KNOXVILLE, Tenn. (WATE) — Tennessee Governor Bill Lee included $4.7 million in his recent budget proposal for more day reporting centers (DRC) and evidence-based programming.
The overall aim is to curb recidivism and tackle the source behind many crimes committed across the state: addiction. We explored the current effectiveness of DRCs and the programming they offer.
Here’s a little background: This initiative got off the ground three years ago and expanded to six centers across the state. DRCs offer judges an alternative to incarceration. They prioritize rehabilitation over punishment by offering intensive, out-patient, treatment for people battling drug addiction. The program lasts two years.
Rachel Sosna, a correctional counselor III at the Knoxville DRC, said she’s already seeing the payoff.
More than 90 former inmates have completed the program since it began in Knoxville in 2018.
Much of their programming includes group therapy, two-four times a week. Some focus areas include relapse prevention and substance abuse education. Specifically, they explore ways to understand addition and triggers behind falling back on old habits.
DRCs, and their support staff, also work to mend broken relationships that could have been interrupted as a result of the addiction.
“A lot of them have burned bridges with people they really care about, people that have been supporting them. Maybe they were dishonest with them. Maybe they stole from them and don’t have that trust with them, so when they get out of custody, they may not have a place to live or support people,” she said.
DRCs also work to secure employment, training, transportation, and housing where needed.
Sosna touted a strategy known as Moral Reconation Therapy, which essentially aims to change how a person interacts with the world around them.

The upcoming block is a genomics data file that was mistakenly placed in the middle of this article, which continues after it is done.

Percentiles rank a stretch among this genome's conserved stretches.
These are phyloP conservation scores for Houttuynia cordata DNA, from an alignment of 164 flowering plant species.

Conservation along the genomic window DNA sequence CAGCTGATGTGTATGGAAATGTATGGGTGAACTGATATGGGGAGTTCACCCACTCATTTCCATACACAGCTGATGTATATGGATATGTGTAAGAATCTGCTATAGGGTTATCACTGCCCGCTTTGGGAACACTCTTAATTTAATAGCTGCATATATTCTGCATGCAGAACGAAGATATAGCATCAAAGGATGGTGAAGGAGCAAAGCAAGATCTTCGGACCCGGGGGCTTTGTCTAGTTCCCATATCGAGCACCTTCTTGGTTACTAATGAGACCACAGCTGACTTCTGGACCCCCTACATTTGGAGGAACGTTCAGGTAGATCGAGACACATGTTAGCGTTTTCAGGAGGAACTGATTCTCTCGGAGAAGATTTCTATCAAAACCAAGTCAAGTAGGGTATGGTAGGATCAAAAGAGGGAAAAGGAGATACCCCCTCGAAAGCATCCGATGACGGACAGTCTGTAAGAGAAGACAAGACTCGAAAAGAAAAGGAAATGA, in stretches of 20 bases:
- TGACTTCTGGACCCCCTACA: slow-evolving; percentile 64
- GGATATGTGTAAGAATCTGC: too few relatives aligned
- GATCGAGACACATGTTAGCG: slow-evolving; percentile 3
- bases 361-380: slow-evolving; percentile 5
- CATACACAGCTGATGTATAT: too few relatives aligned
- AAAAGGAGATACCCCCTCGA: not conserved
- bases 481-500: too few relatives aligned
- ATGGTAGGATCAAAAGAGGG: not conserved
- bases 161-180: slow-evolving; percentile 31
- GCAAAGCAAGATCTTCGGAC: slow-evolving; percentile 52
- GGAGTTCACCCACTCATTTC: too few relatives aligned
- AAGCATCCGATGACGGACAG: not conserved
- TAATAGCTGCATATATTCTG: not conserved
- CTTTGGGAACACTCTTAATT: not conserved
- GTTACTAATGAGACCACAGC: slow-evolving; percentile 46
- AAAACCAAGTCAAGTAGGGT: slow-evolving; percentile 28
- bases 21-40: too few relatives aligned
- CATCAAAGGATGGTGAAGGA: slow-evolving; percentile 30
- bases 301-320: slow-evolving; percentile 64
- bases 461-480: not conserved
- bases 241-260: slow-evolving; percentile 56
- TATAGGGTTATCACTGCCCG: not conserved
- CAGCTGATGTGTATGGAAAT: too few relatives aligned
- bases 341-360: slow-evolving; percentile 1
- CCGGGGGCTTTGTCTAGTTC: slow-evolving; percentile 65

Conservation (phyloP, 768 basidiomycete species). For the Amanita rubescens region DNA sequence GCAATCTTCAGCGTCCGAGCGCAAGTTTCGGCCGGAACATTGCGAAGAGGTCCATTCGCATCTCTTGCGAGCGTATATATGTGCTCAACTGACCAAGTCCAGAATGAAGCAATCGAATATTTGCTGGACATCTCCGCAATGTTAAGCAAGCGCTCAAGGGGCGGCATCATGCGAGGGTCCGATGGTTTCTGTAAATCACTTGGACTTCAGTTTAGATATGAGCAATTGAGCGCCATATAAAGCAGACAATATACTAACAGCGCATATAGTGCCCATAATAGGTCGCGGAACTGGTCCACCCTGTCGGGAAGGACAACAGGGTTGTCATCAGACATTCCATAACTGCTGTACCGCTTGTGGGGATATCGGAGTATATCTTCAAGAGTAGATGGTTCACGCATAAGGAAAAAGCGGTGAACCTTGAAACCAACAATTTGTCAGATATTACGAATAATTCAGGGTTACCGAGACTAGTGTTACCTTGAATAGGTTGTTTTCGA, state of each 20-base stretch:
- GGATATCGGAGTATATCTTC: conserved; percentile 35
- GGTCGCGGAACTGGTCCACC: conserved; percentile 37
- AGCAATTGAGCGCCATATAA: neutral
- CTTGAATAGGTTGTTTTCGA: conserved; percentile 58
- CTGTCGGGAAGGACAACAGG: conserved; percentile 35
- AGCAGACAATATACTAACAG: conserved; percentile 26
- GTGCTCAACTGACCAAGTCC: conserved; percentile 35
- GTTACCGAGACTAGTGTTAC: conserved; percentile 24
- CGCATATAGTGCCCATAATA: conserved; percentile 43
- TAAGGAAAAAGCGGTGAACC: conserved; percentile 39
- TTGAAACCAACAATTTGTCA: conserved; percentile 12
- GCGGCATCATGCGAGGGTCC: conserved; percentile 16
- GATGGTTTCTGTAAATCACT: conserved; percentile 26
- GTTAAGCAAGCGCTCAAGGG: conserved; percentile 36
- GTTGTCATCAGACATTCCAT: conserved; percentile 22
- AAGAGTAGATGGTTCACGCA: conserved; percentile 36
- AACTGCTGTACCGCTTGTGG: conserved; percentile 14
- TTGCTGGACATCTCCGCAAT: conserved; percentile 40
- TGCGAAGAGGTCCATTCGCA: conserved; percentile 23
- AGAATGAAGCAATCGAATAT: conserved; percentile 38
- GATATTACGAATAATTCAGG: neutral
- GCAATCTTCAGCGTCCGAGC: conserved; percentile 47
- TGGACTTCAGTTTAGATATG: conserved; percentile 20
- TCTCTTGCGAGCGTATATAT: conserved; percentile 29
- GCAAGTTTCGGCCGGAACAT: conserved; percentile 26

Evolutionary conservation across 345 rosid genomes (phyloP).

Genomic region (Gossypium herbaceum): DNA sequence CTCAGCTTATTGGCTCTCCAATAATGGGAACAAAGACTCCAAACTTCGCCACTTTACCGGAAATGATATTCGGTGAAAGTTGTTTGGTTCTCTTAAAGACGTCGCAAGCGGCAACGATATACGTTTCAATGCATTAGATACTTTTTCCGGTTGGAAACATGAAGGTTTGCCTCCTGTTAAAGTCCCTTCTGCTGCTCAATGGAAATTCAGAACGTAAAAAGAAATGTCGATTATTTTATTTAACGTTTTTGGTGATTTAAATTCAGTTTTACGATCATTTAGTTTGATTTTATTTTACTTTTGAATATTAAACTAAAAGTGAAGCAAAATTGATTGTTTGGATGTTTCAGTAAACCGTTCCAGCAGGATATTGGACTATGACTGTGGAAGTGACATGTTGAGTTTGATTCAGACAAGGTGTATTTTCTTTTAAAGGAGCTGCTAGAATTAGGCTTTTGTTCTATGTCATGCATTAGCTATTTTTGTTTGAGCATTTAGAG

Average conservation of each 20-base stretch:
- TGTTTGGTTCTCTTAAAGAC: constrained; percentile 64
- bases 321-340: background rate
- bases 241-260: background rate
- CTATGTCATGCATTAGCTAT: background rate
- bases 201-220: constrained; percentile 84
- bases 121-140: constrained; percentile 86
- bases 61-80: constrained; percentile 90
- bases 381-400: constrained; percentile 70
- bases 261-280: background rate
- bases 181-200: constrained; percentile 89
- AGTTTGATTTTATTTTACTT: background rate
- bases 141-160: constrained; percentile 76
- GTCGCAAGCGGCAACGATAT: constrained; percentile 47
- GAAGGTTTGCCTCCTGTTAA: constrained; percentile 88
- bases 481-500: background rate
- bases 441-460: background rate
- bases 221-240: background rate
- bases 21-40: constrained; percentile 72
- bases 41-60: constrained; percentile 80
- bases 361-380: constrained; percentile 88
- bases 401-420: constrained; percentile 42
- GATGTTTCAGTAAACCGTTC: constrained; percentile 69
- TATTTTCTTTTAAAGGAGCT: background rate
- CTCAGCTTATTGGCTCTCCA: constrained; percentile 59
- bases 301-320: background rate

“The goal of MRT is to help our participants gain an introspect on themselves and identify the role they play in society, the roles of their relationships. We’re looking at their beliefs and their attitudes. Our goal is to change some of those beliefs and attitudes.” She described MRT as the “unity of mind, body, and spirt,” and ultimately, she believes the therapy can lead to changed behaviors.
Tennessee Department of Corrections Commissioner, Tony Parker, said the evidence-based approach is the “way to go,” and offers the “best return on investment” for taxpayers.
Parker said, on average, a Tennessee inmate is 46% likely to return to jail after being released; however, an inmate that has completed a DRC is 21% likely to return.
That’s significant, he added, because those enrolled in DRCs are considered higher-risk due to their addiction. On cost, he cited figures that enrolling someone in DRC programming costs the state between $30-40 a day; whereas incarceration costs $80 per day.
He believes having this option, specifically for those with addiction issues, “focuses more on what’s driving people to our front door.”
“We need to hold people accountable for their actions,” he said. “But we need to be just as accountable in making sure, we as a community, as a state, as criminal justice decision makers, provide effective programs that help people turn their lives around. What’s the option if we don’t?”
The commissioner also said addiction is often the root cause for many crimes committed. It’s an issue, he believes, requires good programs and treatment to change.
“Coming out of that incarcerated setting, going back into the community with a drug addiction, your chances of being successful are very low without the right programming, without the right treatment options.”